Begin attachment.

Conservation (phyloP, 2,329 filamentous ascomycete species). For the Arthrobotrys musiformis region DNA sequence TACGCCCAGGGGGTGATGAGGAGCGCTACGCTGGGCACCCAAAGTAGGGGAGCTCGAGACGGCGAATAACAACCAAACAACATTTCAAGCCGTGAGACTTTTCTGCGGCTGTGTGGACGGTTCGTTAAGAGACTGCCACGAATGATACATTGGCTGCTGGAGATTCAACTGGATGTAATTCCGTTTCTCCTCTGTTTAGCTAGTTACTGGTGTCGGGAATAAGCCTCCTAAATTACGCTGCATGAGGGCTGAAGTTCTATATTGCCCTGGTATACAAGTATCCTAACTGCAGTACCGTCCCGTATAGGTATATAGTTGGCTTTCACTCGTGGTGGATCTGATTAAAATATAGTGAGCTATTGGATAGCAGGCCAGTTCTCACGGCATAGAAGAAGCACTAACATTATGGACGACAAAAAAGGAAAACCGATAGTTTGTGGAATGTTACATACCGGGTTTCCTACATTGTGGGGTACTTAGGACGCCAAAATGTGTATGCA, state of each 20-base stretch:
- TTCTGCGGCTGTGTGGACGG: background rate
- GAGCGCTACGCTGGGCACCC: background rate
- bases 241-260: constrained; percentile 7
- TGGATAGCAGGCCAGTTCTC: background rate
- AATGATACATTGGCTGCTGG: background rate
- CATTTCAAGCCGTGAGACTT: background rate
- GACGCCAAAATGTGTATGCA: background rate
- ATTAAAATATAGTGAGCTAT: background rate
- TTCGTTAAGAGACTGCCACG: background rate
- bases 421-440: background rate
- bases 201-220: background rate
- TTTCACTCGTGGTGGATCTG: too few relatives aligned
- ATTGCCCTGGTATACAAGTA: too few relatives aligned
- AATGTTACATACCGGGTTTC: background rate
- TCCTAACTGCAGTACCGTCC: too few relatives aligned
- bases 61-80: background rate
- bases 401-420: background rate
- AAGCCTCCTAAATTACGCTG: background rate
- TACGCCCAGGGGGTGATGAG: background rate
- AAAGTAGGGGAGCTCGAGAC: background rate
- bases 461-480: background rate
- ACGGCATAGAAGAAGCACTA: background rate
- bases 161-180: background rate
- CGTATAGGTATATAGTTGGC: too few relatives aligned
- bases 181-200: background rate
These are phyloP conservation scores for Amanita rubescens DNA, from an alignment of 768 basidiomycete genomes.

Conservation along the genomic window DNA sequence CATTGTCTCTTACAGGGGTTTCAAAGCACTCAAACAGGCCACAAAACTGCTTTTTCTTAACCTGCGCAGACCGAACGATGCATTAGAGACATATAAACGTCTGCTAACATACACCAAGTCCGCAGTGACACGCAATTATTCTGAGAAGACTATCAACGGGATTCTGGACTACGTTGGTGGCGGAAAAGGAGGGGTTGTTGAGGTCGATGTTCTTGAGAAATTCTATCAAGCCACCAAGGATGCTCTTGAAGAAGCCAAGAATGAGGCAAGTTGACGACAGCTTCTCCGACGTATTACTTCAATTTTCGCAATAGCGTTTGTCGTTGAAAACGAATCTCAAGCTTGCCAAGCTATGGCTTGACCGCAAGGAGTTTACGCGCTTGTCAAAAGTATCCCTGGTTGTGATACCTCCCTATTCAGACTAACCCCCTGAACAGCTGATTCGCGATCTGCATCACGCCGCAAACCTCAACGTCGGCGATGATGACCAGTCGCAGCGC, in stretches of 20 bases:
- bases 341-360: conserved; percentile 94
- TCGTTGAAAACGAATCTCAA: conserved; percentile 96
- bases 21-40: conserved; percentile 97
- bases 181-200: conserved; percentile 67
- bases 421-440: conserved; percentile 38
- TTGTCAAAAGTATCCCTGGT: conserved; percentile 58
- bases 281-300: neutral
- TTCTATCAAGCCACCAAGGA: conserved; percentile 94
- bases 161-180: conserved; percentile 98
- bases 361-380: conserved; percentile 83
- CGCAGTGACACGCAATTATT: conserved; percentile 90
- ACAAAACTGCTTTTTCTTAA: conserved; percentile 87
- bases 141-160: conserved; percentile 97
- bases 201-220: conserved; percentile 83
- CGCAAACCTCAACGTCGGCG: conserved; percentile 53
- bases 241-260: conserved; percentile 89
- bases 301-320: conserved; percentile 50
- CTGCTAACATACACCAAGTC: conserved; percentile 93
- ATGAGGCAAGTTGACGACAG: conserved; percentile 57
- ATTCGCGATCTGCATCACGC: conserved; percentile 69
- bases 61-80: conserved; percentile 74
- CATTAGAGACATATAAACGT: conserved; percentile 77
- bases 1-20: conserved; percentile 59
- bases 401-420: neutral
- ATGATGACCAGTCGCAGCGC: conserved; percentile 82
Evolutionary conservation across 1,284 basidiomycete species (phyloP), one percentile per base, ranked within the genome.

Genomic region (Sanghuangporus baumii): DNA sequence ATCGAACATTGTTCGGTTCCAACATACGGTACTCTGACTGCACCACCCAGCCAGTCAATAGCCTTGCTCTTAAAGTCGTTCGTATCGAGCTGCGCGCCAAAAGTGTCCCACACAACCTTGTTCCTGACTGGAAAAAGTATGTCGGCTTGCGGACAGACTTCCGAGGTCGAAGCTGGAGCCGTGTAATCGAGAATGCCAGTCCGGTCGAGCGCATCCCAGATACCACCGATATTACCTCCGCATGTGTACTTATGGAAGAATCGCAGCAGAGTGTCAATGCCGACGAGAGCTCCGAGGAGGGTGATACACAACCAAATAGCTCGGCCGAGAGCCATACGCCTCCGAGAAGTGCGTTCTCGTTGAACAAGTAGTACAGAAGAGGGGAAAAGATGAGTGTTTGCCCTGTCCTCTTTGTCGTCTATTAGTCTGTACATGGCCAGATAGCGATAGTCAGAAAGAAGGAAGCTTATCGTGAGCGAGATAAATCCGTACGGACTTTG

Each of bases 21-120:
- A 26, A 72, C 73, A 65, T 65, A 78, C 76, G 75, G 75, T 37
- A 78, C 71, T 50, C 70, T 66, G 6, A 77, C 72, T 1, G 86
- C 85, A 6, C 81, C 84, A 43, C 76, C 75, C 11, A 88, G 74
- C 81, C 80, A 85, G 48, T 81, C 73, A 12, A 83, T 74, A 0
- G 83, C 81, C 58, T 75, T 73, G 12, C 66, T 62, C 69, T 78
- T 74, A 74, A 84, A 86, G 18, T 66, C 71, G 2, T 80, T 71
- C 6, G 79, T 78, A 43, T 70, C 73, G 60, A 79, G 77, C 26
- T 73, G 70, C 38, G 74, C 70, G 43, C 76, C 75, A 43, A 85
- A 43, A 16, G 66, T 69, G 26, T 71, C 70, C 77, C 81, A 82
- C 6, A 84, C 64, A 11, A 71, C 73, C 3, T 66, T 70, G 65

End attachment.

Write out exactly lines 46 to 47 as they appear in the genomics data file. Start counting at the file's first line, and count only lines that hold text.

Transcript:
- CTGCTAACATACACCAAGTC: conserved; percentile 93
- ATGAGGCAAGTTGACGACAG: conserved; percentile 57